Landing Burress was a long shot for the 49ers. I cannot fault them for trying. They need help at wide receiver while Michael Crabtree recovers from a foot injury. Burress would have given them a big, experienced target. If pursuing Burress gave the team a 5 percent shot at signing him, that was better than the chances if they did not pursue him at all.
There simply weren't compelling reasons for Burress to choose the 49ers over the Jets or Pittsburgh Steelers, who also courted him. The Jets have become perennial playoff contenders. Burress has roots on the East Coast, having played for the New York Giants most recently. Burress had no known ties to the 49ers' coaching staff.
It's easy to say the 49ers have struck out in free agency, failing to land Nnamdi Asomugha and now Burress. But how close was the team to securing those players? How much should we fault the 49ers for making an effort against long odds? How many teams secure championship seasons through free agency? Has it worked for the Washington Redskins?
Some of the best teams in the league, including Green Bay and Pittsburgh, use free agency sparingly. Of course, those teams landed franchise quarterbacks in the draft. Those teams have proven they can identify and develop talent.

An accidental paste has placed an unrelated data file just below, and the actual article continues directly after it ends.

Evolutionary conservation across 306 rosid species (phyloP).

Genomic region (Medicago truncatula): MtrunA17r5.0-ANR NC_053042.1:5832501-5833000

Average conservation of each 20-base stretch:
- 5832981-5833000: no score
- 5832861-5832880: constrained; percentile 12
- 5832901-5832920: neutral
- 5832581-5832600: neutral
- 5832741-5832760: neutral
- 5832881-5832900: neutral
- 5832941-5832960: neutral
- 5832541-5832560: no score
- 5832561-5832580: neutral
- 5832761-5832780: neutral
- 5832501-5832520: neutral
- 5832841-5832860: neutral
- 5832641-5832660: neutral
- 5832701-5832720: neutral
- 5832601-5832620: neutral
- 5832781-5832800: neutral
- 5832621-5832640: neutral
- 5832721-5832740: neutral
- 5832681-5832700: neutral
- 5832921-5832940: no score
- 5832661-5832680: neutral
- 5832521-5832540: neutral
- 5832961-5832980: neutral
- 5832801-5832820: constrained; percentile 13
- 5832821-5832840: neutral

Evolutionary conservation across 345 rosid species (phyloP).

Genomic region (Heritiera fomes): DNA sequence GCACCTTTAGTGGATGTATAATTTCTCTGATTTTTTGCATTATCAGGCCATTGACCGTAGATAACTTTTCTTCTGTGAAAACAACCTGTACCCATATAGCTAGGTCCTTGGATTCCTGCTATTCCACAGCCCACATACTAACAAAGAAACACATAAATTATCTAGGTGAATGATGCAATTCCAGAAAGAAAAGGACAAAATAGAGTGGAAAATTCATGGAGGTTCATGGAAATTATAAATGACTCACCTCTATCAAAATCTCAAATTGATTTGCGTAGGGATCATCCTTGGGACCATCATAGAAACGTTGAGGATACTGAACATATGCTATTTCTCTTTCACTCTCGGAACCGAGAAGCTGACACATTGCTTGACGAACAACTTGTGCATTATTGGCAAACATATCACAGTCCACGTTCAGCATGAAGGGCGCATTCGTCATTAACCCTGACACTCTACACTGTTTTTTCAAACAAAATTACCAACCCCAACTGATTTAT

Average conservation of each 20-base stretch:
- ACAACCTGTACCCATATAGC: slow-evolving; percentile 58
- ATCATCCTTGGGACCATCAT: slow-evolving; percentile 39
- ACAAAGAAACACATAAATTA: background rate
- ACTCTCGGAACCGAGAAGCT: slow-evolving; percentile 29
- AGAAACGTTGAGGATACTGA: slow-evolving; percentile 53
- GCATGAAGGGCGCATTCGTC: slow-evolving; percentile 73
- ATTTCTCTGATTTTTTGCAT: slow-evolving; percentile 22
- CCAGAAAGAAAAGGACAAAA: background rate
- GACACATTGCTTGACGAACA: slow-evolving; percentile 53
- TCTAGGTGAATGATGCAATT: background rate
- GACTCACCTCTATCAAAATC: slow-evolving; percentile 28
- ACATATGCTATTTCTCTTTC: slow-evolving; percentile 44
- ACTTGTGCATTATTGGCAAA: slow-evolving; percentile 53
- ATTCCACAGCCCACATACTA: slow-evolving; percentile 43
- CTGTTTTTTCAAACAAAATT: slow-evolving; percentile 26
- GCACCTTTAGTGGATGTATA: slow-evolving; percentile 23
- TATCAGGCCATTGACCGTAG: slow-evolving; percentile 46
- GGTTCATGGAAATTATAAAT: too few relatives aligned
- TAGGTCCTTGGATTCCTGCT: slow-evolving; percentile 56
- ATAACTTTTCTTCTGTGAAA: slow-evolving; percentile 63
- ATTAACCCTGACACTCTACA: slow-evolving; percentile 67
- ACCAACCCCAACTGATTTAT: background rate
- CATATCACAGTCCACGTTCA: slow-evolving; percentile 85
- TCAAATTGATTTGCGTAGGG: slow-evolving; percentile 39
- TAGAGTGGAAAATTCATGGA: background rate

Niners general manager Trent Baalke, speaking to reporters recently, said he understands fans' frustration.
"It's tough for the fans to look at it and hear us say we're going to take a patient approach when we've had as many seasons as we've had and not made the playoffs," Baalke said. "That's totally understandable. But we are going to be patient. We have been patient. We do have a plan and we're executing the plan. And I guess the only thing is the test of time. And how successful this plan is will be measured by how successful we'll become on the field."